This week has been Mental Health Awareness Week. It comes around each year in the UK, usually with a new theme to focus on. Last year it was stress; this year, body image. It’s a time when social media, television, workplaces, you name it, all flood their walls and feeds with ‘Let’s Talk’ images and posts. In offices, people will be reminded of the services on offer to help with mental wellness; on television, you’ll see famous faces sharing stories they might have kept quiet before this week. Each year, Mental Health Awareness Week does the job it was originally established for (and a vital, life-changing job, at that): it gets people talking.
We’ve come a long way since the days of imprisoning women with PMS as insane, demon-possessed monsters and cutting into the brains of people who dared to struggle with life when electrocuting them didn’t work. We have made real progress in recognising, understanding and dealing with mental health. And weeks like this, as well as amazing organisations like Mind and the Time to Change campaign, have played a fundamental part in this positive change.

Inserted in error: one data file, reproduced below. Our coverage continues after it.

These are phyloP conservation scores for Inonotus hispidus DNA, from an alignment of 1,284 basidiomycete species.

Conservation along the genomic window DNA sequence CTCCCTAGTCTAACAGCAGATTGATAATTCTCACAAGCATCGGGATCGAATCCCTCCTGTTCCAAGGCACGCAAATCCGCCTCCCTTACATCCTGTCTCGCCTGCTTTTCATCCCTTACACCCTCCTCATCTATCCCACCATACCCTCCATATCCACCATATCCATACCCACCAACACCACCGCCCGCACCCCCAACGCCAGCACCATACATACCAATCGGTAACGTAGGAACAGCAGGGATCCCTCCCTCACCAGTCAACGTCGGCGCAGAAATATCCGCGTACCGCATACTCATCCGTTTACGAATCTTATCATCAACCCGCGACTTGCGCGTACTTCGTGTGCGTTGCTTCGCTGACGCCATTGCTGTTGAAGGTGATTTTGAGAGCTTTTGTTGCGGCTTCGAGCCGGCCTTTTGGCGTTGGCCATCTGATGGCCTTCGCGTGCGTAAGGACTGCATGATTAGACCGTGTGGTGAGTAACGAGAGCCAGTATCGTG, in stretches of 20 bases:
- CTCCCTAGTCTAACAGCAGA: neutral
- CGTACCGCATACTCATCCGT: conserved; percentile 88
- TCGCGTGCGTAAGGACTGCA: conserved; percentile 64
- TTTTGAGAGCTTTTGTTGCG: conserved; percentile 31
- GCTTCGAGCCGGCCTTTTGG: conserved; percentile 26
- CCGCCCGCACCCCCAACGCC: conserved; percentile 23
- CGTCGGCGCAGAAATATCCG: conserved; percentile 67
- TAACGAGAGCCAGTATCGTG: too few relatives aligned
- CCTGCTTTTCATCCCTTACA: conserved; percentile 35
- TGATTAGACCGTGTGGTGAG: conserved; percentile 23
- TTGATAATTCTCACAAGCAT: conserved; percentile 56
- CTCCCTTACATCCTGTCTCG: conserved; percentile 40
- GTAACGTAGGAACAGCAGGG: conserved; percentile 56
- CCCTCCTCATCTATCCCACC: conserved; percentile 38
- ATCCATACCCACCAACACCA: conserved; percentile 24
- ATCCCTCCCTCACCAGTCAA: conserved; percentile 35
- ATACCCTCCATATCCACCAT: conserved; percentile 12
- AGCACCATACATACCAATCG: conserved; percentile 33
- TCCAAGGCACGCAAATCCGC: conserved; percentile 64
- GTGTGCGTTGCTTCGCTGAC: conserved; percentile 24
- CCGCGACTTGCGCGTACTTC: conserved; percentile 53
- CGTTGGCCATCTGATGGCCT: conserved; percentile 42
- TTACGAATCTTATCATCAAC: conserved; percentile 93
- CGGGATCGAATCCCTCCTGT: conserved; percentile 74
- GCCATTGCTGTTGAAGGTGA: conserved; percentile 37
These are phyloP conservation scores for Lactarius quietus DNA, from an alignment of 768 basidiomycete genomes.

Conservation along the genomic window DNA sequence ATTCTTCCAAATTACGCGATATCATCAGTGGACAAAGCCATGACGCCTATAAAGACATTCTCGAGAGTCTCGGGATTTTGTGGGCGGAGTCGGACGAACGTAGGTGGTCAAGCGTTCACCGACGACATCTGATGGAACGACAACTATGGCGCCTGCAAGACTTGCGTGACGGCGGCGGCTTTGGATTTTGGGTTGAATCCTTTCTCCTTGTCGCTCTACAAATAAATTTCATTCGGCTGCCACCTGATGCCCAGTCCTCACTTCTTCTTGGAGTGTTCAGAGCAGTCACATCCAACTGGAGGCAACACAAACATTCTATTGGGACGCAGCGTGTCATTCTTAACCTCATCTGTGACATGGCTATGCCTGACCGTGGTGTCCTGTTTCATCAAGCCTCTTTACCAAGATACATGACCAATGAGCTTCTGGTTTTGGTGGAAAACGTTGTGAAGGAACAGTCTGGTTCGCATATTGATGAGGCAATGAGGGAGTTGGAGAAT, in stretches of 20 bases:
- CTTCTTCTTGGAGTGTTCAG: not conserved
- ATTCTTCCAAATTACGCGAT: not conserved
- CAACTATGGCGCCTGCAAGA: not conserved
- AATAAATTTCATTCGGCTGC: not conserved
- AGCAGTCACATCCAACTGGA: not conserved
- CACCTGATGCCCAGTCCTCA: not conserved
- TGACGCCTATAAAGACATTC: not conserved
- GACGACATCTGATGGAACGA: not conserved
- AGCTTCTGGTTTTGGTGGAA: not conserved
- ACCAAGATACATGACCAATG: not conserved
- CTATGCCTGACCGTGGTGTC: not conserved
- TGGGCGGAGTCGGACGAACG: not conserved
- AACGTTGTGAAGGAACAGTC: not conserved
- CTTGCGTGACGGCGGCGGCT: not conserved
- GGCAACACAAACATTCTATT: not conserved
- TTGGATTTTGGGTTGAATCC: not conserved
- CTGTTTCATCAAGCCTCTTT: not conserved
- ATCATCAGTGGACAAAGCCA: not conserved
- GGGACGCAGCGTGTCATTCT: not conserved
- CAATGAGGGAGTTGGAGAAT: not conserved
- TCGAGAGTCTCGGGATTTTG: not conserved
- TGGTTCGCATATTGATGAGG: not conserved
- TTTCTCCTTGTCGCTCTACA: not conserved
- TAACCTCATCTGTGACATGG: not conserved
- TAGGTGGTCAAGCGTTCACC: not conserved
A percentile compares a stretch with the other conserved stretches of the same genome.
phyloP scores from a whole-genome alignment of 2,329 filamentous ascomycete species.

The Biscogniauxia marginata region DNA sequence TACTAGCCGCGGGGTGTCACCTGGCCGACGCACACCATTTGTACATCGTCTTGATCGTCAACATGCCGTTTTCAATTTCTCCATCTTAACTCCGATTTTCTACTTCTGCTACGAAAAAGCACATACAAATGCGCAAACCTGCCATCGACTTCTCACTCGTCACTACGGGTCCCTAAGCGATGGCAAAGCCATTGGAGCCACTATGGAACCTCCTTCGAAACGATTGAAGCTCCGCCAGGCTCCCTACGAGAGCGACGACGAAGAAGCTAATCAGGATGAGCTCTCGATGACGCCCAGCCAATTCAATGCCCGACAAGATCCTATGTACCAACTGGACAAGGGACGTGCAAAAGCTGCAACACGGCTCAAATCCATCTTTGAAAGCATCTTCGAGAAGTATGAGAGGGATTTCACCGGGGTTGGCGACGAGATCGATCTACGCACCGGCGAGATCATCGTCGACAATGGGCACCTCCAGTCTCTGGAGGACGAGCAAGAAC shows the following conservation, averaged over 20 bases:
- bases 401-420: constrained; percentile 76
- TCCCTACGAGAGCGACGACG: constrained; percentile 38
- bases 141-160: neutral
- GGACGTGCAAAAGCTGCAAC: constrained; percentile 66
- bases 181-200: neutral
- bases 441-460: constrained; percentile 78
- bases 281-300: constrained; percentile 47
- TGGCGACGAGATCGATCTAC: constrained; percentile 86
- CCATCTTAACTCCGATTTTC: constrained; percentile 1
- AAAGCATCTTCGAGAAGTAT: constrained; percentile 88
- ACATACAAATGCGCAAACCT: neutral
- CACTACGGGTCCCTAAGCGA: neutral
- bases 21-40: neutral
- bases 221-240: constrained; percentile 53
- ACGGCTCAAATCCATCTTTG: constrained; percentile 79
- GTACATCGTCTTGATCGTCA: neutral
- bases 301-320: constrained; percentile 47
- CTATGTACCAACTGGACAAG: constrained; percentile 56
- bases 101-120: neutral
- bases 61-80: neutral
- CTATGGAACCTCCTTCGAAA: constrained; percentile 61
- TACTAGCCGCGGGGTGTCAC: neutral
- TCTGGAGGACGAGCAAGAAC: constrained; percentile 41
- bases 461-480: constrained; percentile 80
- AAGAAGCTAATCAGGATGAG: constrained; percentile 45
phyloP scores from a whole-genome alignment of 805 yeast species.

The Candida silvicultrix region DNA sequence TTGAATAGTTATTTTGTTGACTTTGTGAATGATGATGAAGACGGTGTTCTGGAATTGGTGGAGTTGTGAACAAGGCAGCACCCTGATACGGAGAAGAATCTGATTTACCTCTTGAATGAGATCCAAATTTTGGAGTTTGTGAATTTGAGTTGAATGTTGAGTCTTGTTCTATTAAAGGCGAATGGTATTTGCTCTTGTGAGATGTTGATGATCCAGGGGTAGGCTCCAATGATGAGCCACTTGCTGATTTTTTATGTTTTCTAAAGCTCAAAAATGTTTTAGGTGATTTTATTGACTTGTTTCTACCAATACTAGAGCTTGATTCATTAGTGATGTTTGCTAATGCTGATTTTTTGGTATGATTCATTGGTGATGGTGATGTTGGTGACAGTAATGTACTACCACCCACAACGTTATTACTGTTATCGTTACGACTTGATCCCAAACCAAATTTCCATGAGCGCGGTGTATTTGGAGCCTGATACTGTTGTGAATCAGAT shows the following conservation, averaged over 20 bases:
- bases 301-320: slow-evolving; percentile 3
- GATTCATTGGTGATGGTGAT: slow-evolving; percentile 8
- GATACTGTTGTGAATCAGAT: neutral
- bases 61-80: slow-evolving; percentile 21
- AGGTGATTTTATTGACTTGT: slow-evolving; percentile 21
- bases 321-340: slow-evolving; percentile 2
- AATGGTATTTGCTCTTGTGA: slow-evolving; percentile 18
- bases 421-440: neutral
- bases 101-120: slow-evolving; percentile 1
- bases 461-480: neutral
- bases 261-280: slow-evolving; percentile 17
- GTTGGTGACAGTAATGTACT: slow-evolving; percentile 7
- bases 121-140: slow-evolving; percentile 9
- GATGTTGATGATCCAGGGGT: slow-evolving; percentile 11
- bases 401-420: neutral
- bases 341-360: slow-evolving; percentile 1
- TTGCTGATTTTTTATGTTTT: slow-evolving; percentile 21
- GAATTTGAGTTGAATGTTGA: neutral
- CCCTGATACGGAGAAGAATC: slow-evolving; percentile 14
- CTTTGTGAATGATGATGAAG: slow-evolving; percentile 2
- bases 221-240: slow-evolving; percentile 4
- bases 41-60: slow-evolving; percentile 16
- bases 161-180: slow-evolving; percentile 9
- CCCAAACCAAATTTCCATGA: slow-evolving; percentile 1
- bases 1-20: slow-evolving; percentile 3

I am not against Mental Health Awareness Week. I am so for anything that provides a springboard for real and life-preserving discussion about the reality of mental illness and how it affects people in so many visible and invisible ways. Positive change is positive, absolutely. But here’s the thing I do want to say: one week just isn’t enough.
It’s great that we have talked about what depression and anxiety and bipolar and eating disorders and personality disorder and other mental illnesses really are. It’s great that we have asked questions to understand how they manifest in different ways and affect people’s lives. It’s great. But it would be even better if we carried on that discussion into next week, next month, next year.
It’s great that we have taken time to listen to people share their stories, to listen quietly and learn how to not pass judgement or paper over the cracks with empty platitudes. It’s great that we have learnt how to ask twice of our friends who seem less than okay. It’s great. But it would be even better if listening and asking twice became part of our routine every week, if it became not a chore but just a part of how we love and support each other every day.
It’s great that we have seen mental health in the mainstream media, that we have not felt ashamed to talk about it but have been given space and freedom to do so in a way that makes it seem normal, as it should. It’s great. But it would be even better if the shame and stigma of talking about mental health – if even using the words ‘mental health’ – became just as normal as any other discussion at any other time in any other week.
Because the reality is we all have mental health. Let’s talk about mental illness and mental wellness every week. Maybe then, we won’t need a week each year to raise awareness; maybe then, it will be as normal and free and comfortable as talking about the weather; maybe then, we will see more mental wellness.